It’s almost as well-known as Twenty-One. The rules are simple, the game is exciting, and there is room for advanced strategy. In truth, the odds of winning are occasionally in the advantage of the experienced player who mathematically plays a perfect game and can count cards.
However, even for the casual player who plays a decent game, the casino odds are lower, making Blackjack one of the most appealing casino games. While Blackjack became popular during World War I, its origins may be traced back to the 1760s in France, where it is known as Vingt-et-Un (French for 21). Blackjack is now the only card game available in every American casino. It is played with somewhat altered rules as a popular home game. The house is the dealer in the casino version (a “permanent bank”). The dealer in a casino game remains standing while the players are seated. From shuffling and dealing the cards to processing all bets, the dealer is in command of all parts of the game. In the home game, every player has the chance to be the dealer (a “changing bank”).
In most casinos, several decks of cards are shuffled together instead of the conventional 52-card pack. The most popular is the six-deck game (312 cards). A blank plastic card is also used by the dealer, which is never dealt but is put towards the bottom of the pack to indicate when it is time to reshuffle the cards. When there are four or more decks, they are dealt from a shoe (a box that allows the dealer to remove cards one at a time, face down, without actually holding one or more packs).
THE GAME’S OBJECTIVE
Each player tries to outscore the dealer by obtaining as close to 21 as possible without exceeding it.
SCORING AND CARD VALUES
It is up to each player to decide whether an ace is worth 1 or 11. Face cards have a value of ten, whereas any other card has a pip value.
Before the deal begins, each player places a chip bet in the specified space in front of them. The betting has minimum and maximum limitations, with general limits ranging from $2 to $500.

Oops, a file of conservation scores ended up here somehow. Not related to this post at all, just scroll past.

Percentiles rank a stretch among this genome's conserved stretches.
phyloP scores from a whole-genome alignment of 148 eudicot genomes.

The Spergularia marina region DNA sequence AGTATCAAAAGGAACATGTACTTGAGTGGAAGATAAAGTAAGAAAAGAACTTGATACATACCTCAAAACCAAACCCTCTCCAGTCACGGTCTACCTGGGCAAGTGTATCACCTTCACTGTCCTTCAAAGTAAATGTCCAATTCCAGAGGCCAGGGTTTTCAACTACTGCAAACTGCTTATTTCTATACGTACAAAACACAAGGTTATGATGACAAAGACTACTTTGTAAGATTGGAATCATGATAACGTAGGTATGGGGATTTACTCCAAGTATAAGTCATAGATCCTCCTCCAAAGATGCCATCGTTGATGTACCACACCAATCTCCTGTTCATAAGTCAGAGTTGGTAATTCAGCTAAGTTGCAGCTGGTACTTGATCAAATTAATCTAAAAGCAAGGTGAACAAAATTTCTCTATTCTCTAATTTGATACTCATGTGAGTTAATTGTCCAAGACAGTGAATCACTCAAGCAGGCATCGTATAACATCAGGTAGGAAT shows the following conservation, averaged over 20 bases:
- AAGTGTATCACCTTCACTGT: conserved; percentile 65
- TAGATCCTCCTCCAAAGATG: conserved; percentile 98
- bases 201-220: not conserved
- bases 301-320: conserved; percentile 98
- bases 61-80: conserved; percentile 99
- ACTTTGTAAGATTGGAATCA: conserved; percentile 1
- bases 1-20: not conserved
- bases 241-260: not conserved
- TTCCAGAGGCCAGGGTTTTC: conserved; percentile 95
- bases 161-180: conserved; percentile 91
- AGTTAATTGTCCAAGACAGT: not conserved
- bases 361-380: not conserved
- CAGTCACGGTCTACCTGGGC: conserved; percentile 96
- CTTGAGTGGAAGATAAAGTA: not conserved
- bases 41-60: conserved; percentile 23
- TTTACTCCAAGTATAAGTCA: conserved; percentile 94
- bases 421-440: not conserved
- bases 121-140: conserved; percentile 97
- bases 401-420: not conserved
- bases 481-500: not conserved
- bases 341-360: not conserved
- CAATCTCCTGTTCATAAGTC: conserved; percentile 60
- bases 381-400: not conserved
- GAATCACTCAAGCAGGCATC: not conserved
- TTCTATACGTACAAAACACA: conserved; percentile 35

THE CUT AND SHUFFLE
The dealer shuffles pieces of the pack extensively until all of the cards have been mingled and blended. The dealer chooses one of the players to be the cutter, and the plastic insert card is put such that the last 60 to 75 cards are not utilised. (It’s more difficult for professional card counters to operate properly if they don’t deal to the bottom of all the cards.)
After all of the players have placed their wagers, the dealer deals one card face up to each player in a clockwise rotation, followed by one card face up to themselves. The dealer then deals another round of cards face up to each player, but the dealer keeps the second card face down. Each player, with the exception of the dealer, is dealt two cards face up, while the dealer is dealt one card face up and one card face down. (In certain single-deck games, the players’ cards are dealt face down and they are allowed to keep them.) Today, almost all Blackjack games have the players’ cards dealt face up and no one is allowed to touch any of the cards.)
A natural or “blackjack” occurs when a player’s first two cards are an ace and a “ten-card” (a picture card or 10) for a total of 21 in two cards. If any player has a natural but the dealer does not, the dealer pays that player one and a half times their stake right away. If the dealer has a natural, all players who do not have naturals have their bets collected instantly (but no additional amount). If the dealer and another player both have naturals, the player’s stake is a tie, and the player receives his chips back.
If the dealer’s face-up card is a ten or an ace, they check their face-down card to see if the two cards combine to form a natural. They don’t look at the face-down card until it’s the dealer’s turn to play if the face-up card isn’t a ten or an ace.